Currently Being ModeratedSep 13, 2013 2:49 PM (in response to Elicanis)
You can reduce the margin, then indent the main content.
Currently Being ModeratedSep 13, 2013 4:02 PM (in response to Jerrold Green1)
Thanks for the reply.
Would that work well with long documents?
I wanted to use offset keyword headings as my topic titles in a long technical document. I was hoping to improve the readability of the document.
Is there another option other than changing the margins and indenting the main content (which I think is an interesting solution)?
Currently Being ModeratedSep 13, 2013 4:30 PM (in response to Elicanis)
I tried the margin reset with the paragraph indent - it works.
Unfortunately I end up having to play with my bullet or numbered lists, to move them beneath the indented paragraph.
A great solution for short documents. Am I missing something with longer documents? Do you thinking making new bullet and body styles with the indent included will work?
Currently Being ModeratedSep 13, 2013 6:28 PM (in response to Elicanis)
The path you should take depends on the nature of your document. If you only need to have a few "outdented" words in the entire docment, then it might be best to "resort" to text boxes. If there are many, then my suggestion seems like a good way to go. This should have absolutely no effect on lists.
Currently Being ModeratedSep 13, 2013 6:29 PM (in response to Elicanis)
You cannot place text outside the document margins without placing that text into a shape or a text box. Objects, including text boxes and the text they contain, may be placed outside the margins.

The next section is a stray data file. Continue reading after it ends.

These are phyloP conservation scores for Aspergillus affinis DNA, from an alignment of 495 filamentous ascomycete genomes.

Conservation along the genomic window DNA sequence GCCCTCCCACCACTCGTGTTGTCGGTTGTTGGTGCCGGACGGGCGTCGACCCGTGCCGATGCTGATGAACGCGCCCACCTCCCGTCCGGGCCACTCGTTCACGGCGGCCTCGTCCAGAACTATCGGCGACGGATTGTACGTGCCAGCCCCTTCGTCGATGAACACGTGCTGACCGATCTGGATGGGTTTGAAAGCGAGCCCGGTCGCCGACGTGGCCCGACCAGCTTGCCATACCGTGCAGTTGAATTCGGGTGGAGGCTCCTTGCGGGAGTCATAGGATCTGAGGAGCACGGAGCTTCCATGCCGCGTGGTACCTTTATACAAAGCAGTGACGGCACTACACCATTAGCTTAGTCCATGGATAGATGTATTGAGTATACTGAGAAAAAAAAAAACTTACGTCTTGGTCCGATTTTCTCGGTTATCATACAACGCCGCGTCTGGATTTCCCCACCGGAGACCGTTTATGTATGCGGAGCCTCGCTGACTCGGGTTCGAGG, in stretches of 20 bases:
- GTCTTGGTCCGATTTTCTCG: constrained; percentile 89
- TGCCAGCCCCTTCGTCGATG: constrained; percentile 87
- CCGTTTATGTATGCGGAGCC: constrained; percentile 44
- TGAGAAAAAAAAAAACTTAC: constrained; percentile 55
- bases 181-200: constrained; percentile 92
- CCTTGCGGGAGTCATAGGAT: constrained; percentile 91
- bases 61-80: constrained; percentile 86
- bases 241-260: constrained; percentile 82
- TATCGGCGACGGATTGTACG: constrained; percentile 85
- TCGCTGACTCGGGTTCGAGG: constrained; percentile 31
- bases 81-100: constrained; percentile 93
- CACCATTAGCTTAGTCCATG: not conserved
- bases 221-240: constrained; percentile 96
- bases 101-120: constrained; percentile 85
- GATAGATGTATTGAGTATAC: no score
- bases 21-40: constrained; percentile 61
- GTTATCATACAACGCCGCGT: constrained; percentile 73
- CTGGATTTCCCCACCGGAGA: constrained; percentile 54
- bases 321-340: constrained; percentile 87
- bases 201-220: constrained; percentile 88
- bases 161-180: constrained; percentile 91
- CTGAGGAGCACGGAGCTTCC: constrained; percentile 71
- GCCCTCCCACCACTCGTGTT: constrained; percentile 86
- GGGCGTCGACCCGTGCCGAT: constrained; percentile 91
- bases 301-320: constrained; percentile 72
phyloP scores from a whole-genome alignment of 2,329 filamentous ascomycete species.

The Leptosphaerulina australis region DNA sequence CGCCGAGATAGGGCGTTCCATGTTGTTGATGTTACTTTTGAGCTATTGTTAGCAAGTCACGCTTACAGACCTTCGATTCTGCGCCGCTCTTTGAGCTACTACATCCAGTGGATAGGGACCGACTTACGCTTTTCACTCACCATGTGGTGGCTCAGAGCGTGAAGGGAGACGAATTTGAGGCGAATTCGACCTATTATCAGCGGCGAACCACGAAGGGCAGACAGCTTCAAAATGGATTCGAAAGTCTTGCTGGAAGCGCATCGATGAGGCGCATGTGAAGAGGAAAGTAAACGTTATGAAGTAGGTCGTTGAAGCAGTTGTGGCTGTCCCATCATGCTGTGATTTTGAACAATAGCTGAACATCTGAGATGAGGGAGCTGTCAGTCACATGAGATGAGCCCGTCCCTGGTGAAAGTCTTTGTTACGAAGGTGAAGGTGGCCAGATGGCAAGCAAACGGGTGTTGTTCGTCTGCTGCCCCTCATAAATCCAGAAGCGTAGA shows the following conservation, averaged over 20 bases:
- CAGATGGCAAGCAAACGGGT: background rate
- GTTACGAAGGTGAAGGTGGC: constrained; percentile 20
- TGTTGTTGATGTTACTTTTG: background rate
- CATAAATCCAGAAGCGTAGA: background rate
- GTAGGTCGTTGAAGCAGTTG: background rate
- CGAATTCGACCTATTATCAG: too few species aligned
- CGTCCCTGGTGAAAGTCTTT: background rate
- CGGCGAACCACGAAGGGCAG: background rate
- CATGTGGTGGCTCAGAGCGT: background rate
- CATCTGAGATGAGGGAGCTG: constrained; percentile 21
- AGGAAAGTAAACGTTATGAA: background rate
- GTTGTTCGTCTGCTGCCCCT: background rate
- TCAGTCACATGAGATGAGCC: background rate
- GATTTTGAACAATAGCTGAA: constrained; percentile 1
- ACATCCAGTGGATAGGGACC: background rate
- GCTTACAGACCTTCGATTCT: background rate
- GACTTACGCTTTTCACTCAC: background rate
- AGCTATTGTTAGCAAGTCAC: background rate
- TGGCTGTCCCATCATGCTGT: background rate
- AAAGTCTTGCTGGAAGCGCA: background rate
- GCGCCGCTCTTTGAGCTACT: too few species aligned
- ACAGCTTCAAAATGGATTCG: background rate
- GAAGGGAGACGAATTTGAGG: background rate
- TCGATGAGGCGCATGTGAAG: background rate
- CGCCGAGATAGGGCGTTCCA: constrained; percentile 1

Jerry's solution involves moving the left document margin closer to the edge of the table. As you've seen, doing so also adds cmplications to managing text behaviour on the left side of the page.
Here's a variation on Jerry's suggestion that may be easier to manage:
In the Document Inspector, set the left margin to the position at which you want the keyword headings to begin. (0.5")
In the Layout Inspector, set the left margin to make the document margin + this layout margin equal to the position you want for the 'regular' margin fo the body of your document. (0.5" to give the default 1" body margin).
Assuming there is text before the first Keywordheading:
Click immediately after that text, press return to insert a paragraph break, then go Insert > Layout Break to insert a Layout break.
Type the single 'word' "Keywordheading" (without the quotes, and with no spaces), followed by a return, then go Insert > Layout Break to insert a second layout break.
Double click Keywordheading to select it.
Apply any formatting you want (I used a two point larger font size and Bold) for the heading.
In the Layout inspector, set the left margin to zero.
You now have a 'master copy' for your keyword heading, which can be copied, then pasted to each location you want this type of heading to appear.
Select the first Layout Break, the line with 'Keywordheading', and the second Layout break, as shown in the image.